RB: Discipline is the number one tool in training, spiritual discipline and physical discipline. Spiritual is God first, second is the physical life, as Christian we always put God first in our life. We let the steering wheel of our life be controlled by Jesus, so physical principles would be more effective as guided by the Holy Spirit. As a fighter, we always focus on building up stamina and resistance, by applying speed, power and strategy, if your stamina is poor even if you are the most technical fighter in the world, you can‘t beat the fighter with high cardio capacity. Round 1 will not always be yours when you are a knock out artist by using your one punch KO or submission by using your strength, you must consider the ability of your opponent, especially his stamina. Most MMA fighters today focus on grappling and what I’ve heard is they’re developing stamina by grappling long hours and do sprints for 20 to 30 seconds. And so during actual fights, stand-up fighting is their nightmare when their opponent possessed high degree of stamina. Rolando Dy prepared for his PXC 39 fight against Kyle Aguon by doing long runs plus sprints before his tiring circuit training, which is composed of shadow boxing for five minutes, five rounds of bag work (five minutes per round), five rounds of pad training (five minutes per round), five rounds of sparring (five minutes per round), plus five rounds of ground and pound drills (five minutes per round). These are his daily training programs in addition to his ground game in the evening. In our team, we punish fighters during training, as two martial arts quotes say: “Train hard and fight easy, train like a champion and fight like a champion.”

    FT: You are also a noted teacher of Filipino martial arts (FMA), which is a weapons-based system; how do you think FMA training can complement MMA and other martial arts?

    RB: In FMA, we consider polishing our skill in speed and timing especially edged weapon based arts like my system Biagtan Cinco Teros. In actual fight, especially the real thing when an attacker got a bladed weapon, long or short, react explosively and do not let the weapon of your opponent hits you. Because if he cut you or stabbed you, you will be either seriously wounded or dead. If that happened, you can no longer bring back the moment that you are still complete. So in MMA or muay thai, improve your speed and timing with devastating and explosive execution of techniques with the legs, the body and the head of your opponent as your targets.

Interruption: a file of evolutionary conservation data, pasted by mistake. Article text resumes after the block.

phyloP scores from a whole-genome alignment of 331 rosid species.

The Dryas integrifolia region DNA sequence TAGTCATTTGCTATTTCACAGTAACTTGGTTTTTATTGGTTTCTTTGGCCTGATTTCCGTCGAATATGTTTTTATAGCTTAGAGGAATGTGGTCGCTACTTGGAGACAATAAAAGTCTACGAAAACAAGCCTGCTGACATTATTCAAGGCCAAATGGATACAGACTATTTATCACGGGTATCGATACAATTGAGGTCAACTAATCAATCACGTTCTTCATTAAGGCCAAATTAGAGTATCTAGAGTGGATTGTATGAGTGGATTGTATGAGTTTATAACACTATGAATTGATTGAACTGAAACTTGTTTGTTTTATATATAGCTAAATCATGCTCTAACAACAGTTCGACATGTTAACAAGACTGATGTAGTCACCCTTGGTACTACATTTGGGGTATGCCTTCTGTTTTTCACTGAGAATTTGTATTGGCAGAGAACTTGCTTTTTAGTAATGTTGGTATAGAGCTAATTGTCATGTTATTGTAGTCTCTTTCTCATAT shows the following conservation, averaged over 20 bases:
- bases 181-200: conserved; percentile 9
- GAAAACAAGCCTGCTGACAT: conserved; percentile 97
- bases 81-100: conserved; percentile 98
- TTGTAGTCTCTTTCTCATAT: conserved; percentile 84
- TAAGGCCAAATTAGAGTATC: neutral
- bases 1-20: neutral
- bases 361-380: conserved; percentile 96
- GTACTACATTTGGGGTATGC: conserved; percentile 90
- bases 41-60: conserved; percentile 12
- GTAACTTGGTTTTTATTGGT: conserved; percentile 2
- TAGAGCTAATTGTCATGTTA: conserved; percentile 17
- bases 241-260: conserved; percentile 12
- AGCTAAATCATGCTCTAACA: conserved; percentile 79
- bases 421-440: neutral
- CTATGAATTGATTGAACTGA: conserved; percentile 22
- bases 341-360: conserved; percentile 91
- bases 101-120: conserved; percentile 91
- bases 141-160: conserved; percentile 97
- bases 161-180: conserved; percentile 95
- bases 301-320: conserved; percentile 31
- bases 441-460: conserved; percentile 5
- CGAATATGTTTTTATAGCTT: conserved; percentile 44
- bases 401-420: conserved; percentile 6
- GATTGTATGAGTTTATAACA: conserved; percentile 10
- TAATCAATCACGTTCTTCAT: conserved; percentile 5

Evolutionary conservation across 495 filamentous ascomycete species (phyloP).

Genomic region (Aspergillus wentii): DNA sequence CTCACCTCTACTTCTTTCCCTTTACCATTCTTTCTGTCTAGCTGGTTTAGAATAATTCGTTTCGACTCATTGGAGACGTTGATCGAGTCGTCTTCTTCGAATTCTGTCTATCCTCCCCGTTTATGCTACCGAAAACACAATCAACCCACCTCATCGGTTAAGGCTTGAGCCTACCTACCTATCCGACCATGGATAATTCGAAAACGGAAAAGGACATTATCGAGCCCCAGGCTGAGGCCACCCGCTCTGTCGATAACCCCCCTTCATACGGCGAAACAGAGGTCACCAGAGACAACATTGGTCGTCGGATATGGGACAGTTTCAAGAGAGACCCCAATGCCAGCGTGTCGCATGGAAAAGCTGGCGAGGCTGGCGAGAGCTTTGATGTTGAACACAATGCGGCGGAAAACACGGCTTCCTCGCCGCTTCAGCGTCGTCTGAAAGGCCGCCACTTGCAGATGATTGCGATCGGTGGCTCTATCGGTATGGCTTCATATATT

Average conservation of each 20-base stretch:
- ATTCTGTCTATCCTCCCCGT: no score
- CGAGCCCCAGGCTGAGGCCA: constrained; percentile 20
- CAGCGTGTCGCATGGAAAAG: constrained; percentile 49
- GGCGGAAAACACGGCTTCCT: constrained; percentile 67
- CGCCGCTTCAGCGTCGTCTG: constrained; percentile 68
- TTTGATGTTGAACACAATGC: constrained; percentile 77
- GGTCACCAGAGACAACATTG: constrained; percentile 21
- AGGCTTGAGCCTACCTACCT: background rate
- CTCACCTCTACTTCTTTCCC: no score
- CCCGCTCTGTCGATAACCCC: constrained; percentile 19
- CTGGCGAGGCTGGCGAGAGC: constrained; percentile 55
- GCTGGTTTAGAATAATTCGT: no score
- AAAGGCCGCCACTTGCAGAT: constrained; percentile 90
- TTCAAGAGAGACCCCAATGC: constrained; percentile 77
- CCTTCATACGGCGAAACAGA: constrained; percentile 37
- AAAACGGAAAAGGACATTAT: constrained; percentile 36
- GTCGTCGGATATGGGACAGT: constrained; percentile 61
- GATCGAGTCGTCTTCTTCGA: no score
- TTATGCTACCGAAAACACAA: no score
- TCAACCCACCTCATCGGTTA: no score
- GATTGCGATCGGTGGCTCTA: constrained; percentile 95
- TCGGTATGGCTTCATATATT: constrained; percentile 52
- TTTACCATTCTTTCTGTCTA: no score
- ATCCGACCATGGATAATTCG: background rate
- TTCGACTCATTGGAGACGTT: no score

FT: What are your thoughts on traditional martial arts and MMA?

    RB: Traditional martial arts like FMA and muay thai would always bring life, self discipline, honor, fame, wealth and health, so with MMA. It goes beyond the urge of combat sport people to make a name. There are many hopeful fighters today especially here in the Philippines; most of them are now in big MMA promotions and making names. The biggest and pioneer of pro MMA event in the Philippines is URCC. Ten years after, it paved the way for foreign MMA leagues like the PXC and King Of the Cage to penetrate Philippine market. Now, along with URCC, ONE FC, Asia‘s biggest MMA promotion is now here. Every Pinoy fighters now have a chance to showcase their skills in the world with these big promotions. It’s a big help for us. We must erase the crab mentality among us, let us help each other for the betterment of each one, being negative will not make us famous and wealthy—a quote in the Bible says, “What you sow is what your reap.” Renew our mind, our heart, submit to the principles of the Almighty.” Peace and God bless us all.